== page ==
Of Course I Know Him…

Sideshow recently shipped a diptych of Obi-wan Kenobi collectibles, which draw a contrasting connection across decades of his life.   And because I’m incorrigible, I snagged them both.

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The Padawan Obi-wan Kenobi Sixth-scale Figure is a textbook illustration of Kenobi at the height of his youthful idealism.  Still beholden to his master, Qui-gon Jinn, this manifestation of Obi-wan is impassioned, energetic and enthusiastic.  When Yoda describes young Luke Skywalker as “reckless,” the ghost of Kenobi replies, “Was I any different when you taught me?”  This is the time in Kenobi’s life to which he referred in that iconic scene.  It was a time before he met the boy who would become his student.  Before that student became Kenobi’s equal and opposite – Darth Vader, the fallen Jedi who would betray everything in which Obi-wan believed.

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The Star Wars Mythos Obi-wan Kenobi: Desert Nomad statue, with aged Ewan McGregor portrait.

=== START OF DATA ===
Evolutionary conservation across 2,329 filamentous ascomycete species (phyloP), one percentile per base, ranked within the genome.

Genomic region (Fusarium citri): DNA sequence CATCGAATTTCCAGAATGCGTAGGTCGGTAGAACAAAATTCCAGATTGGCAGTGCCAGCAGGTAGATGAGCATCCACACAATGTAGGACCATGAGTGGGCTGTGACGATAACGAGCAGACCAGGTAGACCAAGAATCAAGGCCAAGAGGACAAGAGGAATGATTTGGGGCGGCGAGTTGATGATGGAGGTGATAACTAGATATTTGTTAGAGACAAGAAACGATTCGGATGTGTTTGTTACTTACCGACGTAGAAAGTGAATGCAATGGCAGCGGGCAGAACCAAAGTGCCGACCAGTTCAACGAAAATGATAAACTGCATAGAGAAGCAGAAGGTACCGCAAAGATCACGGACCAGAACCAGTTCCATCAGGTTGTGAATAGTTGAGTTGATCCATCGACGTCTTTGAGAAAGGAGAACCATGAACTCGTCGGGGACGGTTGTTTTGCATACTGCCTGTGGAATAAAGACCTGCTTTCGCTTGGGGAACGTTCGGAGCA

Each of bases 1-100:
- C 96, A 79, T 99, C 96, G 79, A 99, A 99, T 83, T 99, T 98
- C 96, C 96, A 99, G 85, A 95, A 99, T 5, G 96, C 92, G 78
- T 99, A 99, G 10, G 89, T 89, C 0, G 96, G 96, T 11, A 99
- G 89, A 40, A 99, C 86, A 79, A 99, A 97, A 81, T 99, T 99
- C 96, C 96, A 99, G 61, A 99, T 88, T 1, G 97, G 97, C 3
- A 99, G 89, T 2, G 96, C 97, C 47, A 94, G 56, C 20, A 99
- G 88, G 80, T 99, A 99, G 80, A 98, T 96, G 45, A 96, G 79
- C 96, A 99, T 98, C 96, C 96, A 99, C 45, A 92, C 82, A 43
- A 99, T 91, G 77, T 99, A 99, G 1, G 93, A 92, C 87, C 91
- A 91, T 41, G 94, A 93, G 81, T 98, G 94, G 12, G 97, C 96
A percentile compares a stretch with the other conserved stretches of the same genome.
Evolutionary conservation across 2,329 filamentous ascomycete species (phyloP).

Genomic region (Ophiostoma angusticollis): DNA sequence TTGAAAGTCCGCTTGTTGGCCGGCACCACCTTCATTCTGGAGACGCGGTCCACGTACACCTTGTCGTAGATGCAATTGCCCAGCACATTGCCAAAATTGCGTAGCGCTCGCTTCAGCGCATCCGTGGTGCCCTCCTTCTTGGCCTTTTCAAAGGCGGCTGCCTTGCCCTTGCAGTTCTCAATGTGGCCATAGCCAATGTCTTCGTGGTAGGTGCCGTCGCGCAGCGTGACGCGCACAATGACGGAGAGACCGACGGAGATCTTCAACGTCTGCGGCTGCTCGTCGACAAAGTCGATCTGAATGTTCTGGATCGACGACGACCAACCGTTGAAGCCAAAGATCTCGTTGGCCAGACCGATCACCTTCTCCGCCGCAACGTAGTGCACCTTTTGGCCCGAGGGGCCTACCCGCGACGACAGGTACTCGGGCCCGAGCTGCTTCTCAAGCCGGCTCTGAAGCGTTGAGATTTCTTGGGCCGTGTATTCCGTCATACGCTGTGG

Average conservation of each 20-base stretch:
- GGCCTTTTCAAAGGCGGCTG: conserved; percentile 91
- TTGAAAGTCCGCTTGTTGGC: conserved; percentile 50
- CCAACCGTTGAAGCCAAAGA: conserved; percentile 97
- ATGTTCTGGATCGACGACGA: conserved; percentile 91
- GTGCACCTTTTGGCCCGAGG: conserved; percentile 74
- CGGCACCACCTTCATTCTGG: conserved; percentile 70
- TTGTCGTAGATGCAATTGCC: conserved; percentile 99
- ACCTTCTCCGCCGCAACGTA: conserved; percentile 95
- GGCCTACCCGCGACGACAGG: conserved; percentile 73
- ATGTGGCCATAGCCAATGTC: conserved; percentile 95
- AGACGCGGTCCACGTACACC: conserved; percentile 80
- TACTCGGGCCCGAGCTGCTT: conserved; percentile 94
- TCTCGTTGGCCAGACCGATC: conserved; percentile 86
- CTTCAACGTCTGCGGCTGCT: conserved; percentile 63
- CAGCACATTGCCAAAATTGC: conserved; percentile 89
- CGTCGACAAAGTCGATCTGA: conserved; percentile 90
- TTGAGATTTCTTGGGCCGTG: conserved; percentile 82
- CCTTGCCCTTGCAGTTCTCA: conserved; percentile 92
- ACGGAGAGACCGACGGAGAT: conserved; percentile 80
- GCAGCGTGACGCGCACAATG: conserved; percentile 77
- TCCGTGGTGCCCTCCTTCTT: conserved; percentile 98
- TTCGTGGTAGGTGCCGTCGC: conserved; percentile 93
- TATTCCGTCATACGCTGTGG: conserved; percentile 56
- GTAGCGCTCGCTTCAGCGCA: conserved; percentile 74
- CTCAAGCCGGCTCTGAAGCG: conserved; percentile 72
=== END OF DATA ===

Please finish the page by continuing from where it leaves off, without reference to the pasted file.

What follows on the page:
The second piece I’ve collected draws a nebulous connection to the younger Kenobi.  With its variety of display options – including an aged portrait of Ewan McGregor and a reverse-aged sculpt of Sir Alec Guinness – Sideshow’s Mythos Obi-wan Kenobi: Desert Nomad Statue paints a vivid picture of Kenobi’s exile in the Jundland Wastes of Tatooine.  Doggedly striding across that windswept desert world and burdened with the physical manifestations of his past, Kenobi stands resolute in his exile, accepting of his fate and determined to protect the offspring of his former friend from discovery.

It’s a special piece for me, as I wrote the backstory that accompanies it (seen here printed on the back of the Certificate of Authenticity that accompanies each piece).  It was a group effort between myself and Sideshow’s Creative Director, Tom Gilliland, who came up with the concept of a series of journal entries in which Obi-wan reflects on the circumstances of his exile.  The original story I wrote was a bit more involved, of course.  (I’m wordy, apparently.)  That’s the nature of writing.  I’m extremely pleased to have the final story in my hands.

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I’ve been published! :)

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The Star Wars Mythos Obi-wan Kenobi: Desert Nomad Statue with reverse-aged Sir Alec Guinness portrait.

Stalemate